A technique that the film employs as part of communicating the tone of a scene is through using key lights, rim lights (backlight, hairline lights, etc.) and fill lights (reflector lights). A key light shines a light on one side of the subject as its primary light. A rim light is used to highlight the back of the subject, creating a hard edge. The fill light is used to give more depth to the subject and generally fill the darker areas with a soft light. The film uses the combination of these lights to make the tension rise as it casts a shadow of judgment on the subject (no pun intended, I’m just brilliant like that). It’s a very simple way to control the tone of a scene and one that The Shawshank Redemption uses to brilliant effect, such as in this scene with Beelzebub… er, uh, Warden Hadley.
Man that guy’s creepy…
As I said, the entire movie is predominantly gray. I’d say it’s about 80% gray while the other 20% is blue, which is used to alleviate pent-up stress caused by all the gray and is usually welcomed with open arms.
Yeah, like that. It’s no accident that the lightning accents everything with a blue light in this scene. Even though it takes place at night (as it needs to be), the sky STILL emits that blue ‘freedom’ we so desperately need at this point in the film. The same goes for the last few minutes of the film as Red makes his way to Zihuatanejo when he mentions how he hopes “the Pacific Ocean is as blue as it has been in my dreams… I hope… I hope…” It is the color that fuels all hopes and desires in the film, and without it, it would be “that much more drab and empty.” Alright, I’ll stop with the quotes…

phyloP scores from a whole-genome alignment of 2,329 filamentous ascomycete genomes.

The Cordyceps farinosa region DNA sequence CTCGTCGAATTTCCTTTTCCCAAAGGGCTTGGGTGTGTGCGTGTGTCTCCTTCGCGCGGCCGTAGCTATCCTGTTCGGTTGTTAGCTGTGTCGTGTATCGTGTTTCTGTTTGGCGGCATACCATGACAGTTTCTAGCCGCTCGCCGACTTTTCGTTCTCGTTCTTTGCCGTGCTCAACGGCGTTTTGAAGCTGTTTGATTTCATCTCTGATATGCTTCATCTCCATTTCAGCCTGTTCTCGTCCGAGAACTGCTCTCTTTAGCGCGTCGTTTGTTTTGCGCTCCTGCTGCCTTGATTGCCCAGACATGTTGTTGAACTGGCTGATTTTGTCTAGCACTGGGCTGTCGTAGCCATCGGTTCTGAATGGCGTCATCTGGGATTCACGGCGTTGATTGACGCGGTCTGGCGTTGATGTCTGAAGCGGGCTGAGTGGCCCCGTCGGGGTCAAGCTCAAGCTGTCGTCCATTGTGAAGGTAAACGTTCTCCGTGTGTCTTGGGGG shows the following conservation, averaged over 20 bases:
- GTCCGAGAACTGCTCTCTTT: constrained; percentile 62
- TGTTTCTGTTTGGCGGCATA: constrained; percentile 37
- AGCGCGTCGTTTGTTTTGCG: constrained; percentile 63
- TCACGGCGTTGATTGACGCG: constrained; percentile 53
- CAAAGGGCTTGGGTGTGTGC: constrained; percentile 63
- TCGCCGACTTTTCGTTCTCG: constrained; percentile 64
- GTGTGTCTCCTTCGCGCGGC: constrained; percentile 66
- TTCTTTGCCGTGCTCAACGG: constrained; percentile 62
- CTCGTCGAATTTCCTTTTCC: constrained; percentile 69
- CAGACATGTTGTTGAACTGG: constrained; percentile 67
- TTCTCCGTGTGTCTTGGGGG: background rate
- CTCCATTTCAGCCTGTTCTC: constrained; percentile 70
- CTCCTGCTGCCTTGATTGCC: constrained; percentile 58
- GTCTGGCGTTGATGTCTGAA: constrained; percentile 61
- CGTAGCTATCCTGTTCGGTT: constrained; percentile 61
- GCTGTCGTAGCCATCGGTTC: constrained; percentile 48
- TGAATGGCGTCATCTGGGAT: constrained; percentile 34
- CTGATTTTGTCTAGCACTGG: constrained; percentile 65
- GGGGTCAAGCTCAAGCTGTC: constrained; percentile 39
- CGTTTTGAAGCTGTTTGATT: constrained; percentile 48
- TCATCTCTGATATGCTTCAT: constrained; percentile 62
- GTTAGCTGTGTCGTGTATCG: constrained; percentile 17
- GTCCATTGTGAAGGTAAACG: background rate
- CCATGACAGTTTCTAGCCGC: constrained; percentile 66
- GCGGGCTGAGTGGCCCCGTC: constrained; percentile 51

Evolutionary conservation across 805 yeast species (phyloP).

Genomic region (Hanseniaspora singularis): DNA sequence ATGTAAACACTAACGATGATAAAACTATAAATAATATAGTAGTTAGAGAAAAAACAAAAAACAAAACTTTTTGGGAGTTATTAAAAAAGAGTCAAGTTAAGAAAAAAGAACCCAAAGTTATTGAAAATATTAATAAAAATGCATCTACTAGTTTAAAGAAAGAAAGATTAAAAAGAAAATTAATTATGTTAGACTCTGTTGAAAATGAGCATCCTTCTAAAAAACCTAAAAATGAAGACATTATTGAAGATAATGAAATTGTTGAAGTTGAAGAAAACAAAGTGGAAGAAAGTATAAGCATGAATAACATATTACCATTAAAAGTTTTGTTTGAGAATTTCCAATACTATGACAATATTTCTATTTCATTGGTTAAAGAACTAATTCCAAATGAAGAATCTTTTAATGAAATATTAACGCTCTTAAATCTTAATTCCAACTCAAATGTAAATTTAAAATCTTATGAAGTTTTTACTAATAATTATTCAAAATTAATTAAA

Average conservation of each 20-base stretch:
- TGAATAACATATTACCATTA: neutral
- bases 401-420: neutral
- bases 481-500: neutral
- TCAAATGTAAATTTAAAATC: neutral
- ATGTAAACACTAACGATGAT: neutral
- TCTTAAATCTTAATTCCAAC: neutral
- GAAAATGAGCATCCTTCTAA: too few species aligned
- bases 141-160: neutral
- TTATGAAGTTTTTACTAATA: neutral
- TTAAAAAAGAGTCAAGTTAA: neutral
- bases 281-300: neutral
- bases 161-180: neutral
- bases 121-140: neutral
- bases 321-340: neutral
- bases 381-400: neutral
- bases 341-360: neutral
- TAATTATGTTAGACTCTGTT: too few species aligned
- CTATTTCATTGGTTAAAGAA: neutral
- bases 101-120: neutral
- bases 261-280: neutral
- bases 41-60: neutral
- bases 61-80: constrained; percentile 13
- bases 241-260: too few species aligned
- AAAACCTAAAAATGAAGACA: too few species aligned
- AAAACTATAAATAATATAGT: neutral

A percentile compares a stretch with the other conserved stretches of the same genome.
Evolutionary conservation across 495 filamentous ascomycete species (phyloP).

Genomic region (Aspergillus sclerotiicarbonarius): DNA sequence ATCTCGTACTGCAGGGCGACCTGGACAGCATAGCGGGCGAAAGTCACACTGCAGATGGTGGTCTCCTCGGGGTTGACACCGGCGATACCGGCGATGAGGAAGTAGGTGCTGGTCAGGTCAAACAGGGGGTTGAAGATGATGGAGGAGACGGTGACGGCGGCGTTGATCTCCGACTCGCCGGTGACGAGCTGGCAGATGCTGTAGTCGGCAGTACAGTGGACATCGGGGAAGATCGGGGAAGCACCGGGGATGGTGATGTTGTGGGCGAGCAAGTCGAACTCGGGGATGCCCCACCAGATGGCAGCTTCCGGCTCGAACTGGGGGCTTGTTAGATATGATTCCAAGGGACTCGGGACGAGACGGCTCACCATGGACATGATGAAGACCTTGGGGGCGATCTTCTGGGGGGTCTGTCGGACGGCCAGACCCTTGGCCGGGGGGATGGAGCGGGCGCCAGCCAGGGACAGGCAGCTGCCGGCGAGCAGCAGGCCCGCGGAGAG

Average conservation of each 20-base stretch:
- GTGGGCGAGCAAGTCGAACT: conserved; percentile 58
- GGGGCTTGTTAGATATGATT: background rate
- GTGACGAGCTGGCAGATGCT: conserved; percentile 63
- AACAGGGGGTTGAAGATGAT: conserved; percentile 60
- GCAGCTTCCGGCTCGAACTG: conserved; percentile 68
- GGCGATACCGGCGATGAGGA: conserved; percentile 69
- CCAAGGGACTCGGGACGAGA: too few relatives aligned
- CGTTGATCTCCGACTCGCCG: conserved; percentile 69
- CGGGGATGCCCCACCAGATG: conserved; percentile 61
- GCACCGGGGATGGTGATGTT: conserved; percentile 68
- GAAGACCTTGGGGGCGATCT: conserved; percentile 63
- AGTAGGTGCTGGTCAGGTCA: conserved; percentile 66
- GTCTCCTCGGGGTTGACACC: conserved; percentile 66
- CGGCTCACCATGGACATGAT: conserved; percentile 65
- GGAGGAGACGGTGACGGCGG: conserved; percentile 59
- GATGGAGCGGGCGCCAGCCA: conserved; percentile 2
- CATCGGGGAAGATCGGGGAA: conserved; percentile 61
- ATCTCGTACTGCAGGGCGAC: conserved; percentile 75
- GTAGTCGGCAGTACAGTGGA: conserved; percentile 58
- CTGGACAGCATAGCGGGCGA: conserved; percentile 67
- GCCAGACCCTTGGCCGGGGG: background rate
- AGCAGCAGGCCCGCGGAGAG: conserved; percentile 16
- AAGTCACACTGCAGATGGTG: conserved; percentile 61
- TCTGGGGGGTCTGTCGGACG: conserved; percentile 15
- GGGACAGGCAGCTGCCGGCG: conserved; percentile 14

“Andy crawled to freedom through 500 hundred yards of shit-smelling foulness I can’t even imagine… or maybe I just don’t want to.”
Other movies with superb Art Direction:
The Fifth Element – The most inspired and engrossing utopian future society I have ever seen brought to life in a film. The colors are saturated, bright and vivid. It doesn’t really follow a lot of color rules to its scenery or characters, but what it lacks in consistency it makes up for with charm and intoxicating visuals.
The Matrix – Like Beetlejuice, The Matrix uses color to differentiate its worlds. Blue is used for the real world, while green is used for the Matrix. The Matrix is clean, bright and immaculate while the real world is gritty, grimy and dark. This goes for everything from clothes to set designs. A more perfect archetype for modern Art Direction was never made.